Re: [orion-dev] Life as a plugin is pretty hard
First you are quite correct that the treatment of plugins is harsh and indeed this is an architectural characteristic. Plugins are (currently) not trusted, sandboxed, invisible, and have an externally managed life-cycle. This was done for pragmatic reasons more than anything as we did not have the time to do a decent job of managing plugin permissions and we wanted to ensure installation of a plugin did not result in misuse of user data.
Plugin permissions was not something I personally am pushing for in 2.0 however if you have some use-cases where something along the lines of a trusted plugin makes sense I'm interested and think we can start doing something now (especially if you can help). The general idea I had in mind was that a plugin's metadata could include a "permissions" header that listed what privileges it required and then at installation time a user would be asked. If all permissions were granted the plugin would be "enabled" and upon activation the plugin could call getServices etc. to interact with the hosting page in a constrained manner.
To make this happen the plugin provider side would need augmentation around activation and service retrieval but this seems very doable. I wouldn't want to move too quickly on permissions but would be game for choosing a simple case to learn more. Bugzilla away...
Rafael Chaves ---11/06/2012 11:58:50 AM---Hi all, As some of you know, I am building a specialized PaaS service and am using
Rafael Chaves <rafael@xxxxxxxxxxxx>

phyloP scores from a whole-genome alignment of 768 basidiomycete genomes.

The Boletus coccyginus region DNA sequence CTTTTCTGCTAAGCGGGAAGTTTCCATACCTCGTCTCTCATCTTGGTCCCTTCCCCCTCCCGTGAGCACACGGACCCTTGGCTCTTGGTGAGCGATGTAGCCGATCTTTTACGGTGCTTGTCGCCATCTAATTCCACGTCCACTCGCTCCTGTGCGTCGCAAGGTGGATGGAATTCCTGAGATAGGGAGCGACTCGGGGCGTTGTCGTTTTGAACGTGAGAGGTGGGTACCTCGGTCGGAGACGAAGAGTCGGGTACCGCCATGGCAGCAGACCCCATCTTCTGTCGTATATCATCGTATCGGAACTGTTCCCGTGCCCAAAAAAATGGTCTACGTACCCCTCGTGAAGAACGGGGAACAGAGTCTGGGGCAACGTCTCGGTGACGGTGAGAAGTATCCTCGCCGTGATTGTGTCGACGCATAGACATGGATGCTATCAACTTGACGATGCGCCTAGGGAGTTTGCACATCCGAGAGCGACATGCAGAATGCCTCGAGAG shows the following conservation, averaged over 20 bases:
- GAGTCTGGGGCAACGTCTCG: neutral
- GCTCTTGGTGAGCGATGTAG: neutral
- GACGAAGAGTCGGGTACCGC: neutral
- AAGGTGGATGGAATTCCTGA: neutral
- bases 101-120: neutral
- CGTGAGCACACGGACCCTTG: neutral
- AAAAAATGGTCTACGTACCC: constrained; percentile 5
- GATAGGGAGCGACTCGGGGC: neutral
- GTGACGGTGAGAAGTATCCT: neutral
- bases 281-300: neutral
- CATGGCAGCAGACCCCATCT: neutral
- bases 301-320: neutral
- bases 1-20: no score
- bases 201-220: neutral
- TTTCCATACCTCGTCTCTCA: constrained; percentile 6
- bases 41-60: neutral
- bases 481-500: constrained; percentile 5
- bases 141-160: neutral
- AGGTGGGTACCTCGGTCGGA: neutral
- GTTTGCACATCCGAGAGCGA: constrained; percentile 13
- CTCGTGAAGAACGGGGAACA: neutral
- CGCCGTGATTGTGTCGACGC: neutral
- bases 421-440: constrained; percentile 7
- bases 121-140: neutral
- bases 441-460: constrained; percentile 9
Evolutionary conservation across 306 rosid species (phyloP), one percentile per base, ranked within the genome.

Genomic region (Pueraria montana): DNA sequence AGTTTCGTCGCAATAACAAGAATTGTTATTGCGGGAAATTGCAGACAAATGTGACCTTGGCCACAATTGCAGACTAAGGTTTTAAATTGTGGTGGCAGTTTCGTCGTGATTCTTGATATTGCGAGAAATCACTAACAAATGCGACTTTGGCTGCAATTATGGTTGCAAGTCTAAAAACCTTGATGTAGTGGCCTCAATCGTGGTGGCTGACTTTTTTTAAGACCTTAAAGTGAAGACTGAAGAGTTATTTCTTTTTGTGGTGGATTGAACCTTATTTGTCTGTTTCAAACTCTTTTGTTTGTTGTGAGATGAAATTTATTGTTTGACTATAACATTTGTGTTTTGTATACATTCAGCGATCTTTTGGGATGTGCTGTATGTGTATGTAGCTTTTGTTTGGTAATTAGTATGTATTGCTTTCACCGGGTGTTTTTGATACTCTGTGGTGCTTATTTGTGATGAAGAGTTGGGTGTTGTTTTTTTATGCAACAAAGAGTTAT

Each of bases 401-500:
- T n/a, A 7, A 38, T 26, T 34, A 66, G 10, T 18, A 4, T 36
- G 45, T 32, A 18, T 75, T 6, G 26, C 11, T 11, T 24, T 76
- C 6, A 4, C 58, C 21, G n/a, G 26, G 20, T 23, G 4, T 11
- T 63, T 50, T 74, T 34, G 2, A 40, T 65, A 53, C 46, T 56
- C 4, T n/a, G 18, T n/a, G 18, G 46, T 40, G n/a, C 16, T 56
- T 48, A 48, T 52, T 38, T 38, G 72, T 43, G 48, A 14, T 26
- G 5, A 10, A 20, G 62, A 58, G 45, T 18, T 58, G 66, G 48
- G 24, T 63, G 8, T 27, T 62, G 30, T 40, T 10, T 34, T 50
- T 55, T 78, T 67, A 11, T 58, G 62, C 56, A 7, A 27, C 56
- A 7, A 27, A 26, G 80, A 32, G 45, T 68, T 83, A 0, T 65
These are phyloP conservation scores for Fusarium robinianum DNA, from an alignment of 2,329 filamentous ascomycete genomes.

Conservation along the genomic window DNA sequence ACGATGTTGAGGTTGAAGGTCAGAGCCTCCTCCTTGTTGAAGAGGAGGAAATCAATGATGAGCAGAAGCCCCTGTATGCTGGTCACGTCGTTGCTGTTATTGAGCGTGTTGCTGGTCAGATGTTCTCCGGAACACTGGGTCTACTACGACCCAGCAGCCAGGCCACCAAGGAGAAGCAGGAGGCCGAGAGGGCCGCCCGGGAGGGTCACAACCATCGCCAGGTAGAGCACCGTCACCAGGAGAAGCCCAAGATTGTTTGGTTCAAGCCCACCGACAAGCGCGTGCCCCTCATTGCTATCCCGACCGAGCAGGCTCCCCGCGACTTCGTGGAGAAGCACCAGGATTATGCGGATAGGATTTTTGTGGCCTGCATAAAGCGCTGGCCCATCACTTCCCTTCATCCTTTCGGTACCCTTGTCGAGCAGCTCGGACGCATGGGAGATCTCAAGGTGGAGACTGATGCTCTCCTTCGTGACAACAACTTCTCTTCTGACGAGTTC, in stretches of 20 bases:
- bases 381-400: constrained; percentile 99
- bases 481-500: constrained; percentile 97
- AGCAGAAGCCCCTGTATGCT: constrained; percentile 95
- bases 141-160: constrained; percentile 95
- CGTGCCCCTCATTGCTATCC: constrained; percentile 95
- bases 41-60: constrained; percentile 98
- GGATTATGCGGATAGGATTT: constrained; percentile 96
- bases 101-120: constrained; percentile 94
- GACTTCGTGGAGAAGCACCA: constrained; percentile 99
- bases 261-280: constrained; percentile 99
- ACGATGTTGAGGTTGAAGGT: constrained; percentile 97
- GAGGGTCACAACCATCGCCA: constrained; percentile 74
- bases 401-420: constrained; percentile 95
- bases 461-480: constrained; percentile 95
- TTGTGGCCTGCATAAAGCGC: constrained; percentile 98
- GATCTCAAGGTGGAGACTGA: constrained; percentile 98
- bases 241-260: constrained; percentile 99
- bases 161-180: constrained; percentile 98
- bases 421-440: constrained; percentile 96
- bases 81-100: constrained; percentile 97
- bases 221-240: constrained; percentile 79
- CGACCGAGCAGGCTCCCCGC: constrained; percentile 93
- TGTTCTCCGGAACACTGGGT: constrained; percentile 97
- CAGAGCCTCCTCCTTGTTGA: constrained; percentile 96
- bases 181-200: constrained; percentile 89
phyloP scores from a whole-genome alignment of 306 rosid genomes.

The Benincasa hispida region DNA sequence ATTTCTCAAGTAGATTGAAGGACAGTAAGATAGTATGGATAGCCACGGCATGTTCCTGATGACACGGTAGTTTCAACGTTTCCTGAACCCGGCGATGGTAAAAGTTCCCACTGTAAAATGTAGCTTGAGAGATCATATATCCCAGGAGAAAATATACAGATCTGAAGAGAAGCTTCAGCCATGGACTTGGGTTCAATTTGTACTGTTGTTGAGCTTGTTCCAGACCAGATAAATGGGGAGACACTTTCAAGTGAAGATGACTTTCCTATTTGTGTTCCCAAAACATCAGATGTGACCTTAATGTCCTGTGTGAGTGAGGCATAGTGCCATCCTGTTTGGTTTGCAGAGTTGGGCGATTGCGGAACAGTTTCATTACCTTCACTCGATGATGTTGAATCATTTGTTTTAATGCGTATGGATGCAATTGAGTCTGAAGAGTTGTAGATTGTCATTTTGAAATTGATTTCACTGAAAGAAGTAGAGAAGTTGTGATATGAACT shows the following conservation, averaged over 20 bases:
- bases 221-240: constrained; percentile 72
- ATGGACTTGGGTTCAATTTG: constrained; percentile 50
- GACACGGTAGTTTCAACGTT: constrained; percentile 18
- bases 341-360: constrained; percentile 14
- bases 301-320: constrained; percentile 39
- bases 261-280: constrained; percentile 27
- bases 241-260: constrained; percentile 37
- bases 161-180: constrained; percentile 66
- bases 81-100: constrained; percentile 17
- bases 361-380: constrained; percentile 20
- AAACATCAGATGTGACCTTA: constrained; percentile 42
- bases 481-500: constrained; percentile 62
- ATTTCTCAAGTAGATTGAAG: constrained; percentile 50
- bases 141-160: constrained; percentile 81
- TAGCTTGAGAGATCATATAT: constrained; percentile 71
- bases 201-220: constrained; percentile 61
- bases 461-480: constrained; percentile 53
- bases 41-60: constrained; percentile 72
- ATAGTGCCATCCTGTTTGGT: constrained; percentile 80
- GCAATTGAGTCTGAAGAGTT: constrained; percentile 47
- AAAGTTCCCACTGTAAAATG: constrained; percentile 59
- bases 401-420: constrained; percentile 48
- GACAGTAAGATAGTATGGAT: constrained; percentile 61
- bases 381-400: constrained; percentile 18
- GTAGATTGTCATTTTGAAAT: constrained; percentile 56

11/06/2012 11:58 AM
[orion-dev] Life as a plugin is pretty hard
As some of you know, I am building a specialized PaaS service and am using Orion as the development enviroment for the service. I am really happy to be able to build on Orion, building a professional web-based IDE on my own would have been impossible. So I am really thankful for your work on Orion.
One thing that sucks right now though is how the current design is limiting for plugins. If all you want to do is to plug into an existing page (for instance, to contribute an action), you are out of luck, because a plugin can't interact with the user, or present a result, or report progress, or access the project contents, or tap into other client services.
Unless you provide your own page. Then, it seems, you can do much of what the built-in Orion plugins can do. However, that is not solving the problem, that is just a workaround. Unless the plugin provider really wants to offer a completely new UI to their users, such as the console, hosting and git services do. But the majority of plugins will have no need for such (nor do users would want that).
Here is the question then: what is the direction going forward? Is there intent in making plugins more like 1st class citizens, allowing for much richer integration than possible today? Is there a technical limitation (security) that makes that impossible? Or maybe, if it is not impossible, is this something the team deems important and is looking into overcoming at some point, like some sort of model of trusted plugins?
As it stands now, I have been gathering a laundry list of weird quirks in my service which I don't think can be addressed without a significant change in Orion itself and how plugins work. I don't believe this is just a problem with some specific extension point, that can be addressed with a simple fix, it seems really an architectural characteristic, which makes it more of a strategic liability, and that is why I chose to ask here on orion-dev instead of on the newsgroup or on a bug report.
I'd be more than happy to help and test/evaluate any mechanisms the team comes up with and wants feedback on.
Thanks, and congrats on your first release!
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